Intel Core i9 six-core brings gaming CPU to notebooks

Intel announced a new batch of 8th-generation Core CPUs for laptops today, with the star of the show being the new Core i9-8950HK. This CPU is notable for a lot of reasons, but perhaps the biggest is the fact that this is the first six-core processor Intel has made for laptops. Obviously, we're probably only going to see this CPU in top-of-the-line notebooks, which means that most people probably won't experience its benefits.

Still, for those who need that kind of power – enthusiast gamers or content creators who use a lot of intensive applications, for instance – the advantages to the i9-8950HK will probably be appreciated. In addition to its six cores, this new processor also boasts 12 threads, and though its base clock speed comes in at 2.9GHz, it's also fully unlocked. This means it should be fairly easy to overclock it, with single-core TurboBoost speeds topping out at 4.8GHz.

When compared to a PC using a 7th-gen Core i7, Intel found that overall performance increased by 29%. The company also saw gaming frame rates increase by 41% while playing titles like Total War: Warhammer II and PUBG, and performance while gaming, streaming, and recording increased 32%. Performance jumped up by 59% when editing 4K video on this new Core i9, which is possibly the most important statistic Intel shared today as content creators are likely going to be this CPU's main market.

After all, while those performance metrics for streaming are interesting, the preference for most broadcasters will likely stay with desktop PCs. Some of those who take their streaming very seriously even build an entirely separate streaming rig, so perhaps that's the audience Intel is target with these test results? In any case, it's interesting that Intel chose to focus on the benefits to streaming and recording when it comes to the new i9, as that isn't typically the domain of notebooks in the first place.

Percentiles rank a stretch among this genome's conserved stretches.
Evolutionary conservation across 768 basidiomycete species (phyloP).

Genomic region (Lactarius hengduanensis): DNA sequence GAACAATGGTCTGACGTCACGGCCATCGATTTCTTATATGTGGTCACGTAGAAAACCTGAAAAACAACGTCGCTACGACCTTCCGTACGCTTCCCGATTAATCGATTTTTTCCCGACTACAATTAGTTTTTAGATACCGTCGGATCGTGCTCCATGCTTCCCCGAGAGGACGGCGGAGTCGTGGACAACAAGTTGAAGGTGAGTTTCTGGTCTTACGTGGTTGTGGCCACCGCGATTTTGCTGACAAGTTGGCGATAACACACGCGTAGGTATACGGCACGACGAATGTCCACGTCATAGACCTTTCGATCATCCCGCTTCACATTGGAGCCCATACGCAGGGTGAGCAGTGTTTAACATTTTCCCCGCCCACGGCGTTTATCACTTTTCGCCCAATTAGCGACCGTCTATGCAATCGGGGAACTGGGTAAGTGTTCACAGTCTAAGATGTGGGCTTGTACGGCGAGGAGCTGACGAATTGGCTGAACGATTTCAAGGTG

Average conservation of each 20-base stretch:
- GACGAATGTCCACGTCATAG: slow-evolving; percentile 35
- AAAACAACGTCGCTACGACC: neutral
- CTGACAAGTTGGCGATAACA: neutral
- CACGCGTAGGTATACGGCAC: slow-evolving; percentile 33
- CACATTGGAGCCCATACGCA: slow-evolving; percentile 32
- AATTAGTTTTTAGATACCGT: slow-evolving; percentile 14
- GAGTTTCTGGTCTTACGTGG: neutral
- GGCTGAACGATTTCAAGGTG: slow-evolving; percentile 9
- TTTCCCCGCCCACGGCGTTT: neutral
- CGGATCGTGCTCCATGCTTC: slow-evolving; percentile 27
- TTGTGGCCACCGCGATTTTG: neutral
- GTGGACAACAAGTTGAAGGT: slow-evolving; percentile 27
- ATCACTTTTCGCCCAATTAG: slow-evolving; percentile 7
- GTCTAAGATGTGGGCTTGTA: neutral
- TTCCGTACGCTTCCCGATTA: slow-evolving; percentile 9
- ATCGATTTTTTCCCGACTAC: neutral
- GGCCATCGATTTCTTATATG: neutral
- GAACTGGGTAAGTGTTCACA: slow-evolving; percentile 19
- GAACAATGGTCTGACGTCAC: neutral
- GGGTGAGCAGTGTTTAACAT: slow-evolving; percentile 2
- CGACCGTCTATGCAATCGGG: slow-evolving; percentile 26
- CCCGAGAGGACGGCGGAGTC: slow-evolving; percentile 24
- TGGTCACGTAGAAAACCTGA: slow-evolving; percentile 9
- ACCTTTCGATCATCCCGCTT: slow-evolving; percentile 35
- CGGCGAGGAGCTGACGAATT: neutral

The Core i9 wasn't the only new processor Intel announced today. While it's certainly the most exciting of the bunch, we can also look forward to new 8th-gen i3, i5, i7, and Xeon processors. Some of these, such as the i7 processors in the H-series, feature the same 6 core, 12 thread set up as the i9, while the U-series will likely feature in more mainstream notebooks aimed at people who aren't looking to do anything particularly intensive.

Most of these new processors (in fact, almost all of them) will feature Intel Optane memory. Optane, as many of you probably already know, aims to accelerate hard drives that connect via SATA, in some cases providing "up to 4.7 times the game loading and 1.7 times faster media loading." These Optane-enabled processors will comprise the new Core i5+, i7+, and i9+ platform extension, so if you're looking for Optane compatibility specifically, it should be easy to find it with this new naming scheme.

Of course, the big question is the same as it ever was, and it's one of pricing. Intel, for all of the impressive stats it rolled out today, didn't talk pricing, and while we can safely assume that any laptop sporting a Core i9-8950HK will be an expensive one, it would be nice to know what kind of price range we're looking at. Hopefully those details come around the bend shortly, so stay tuned.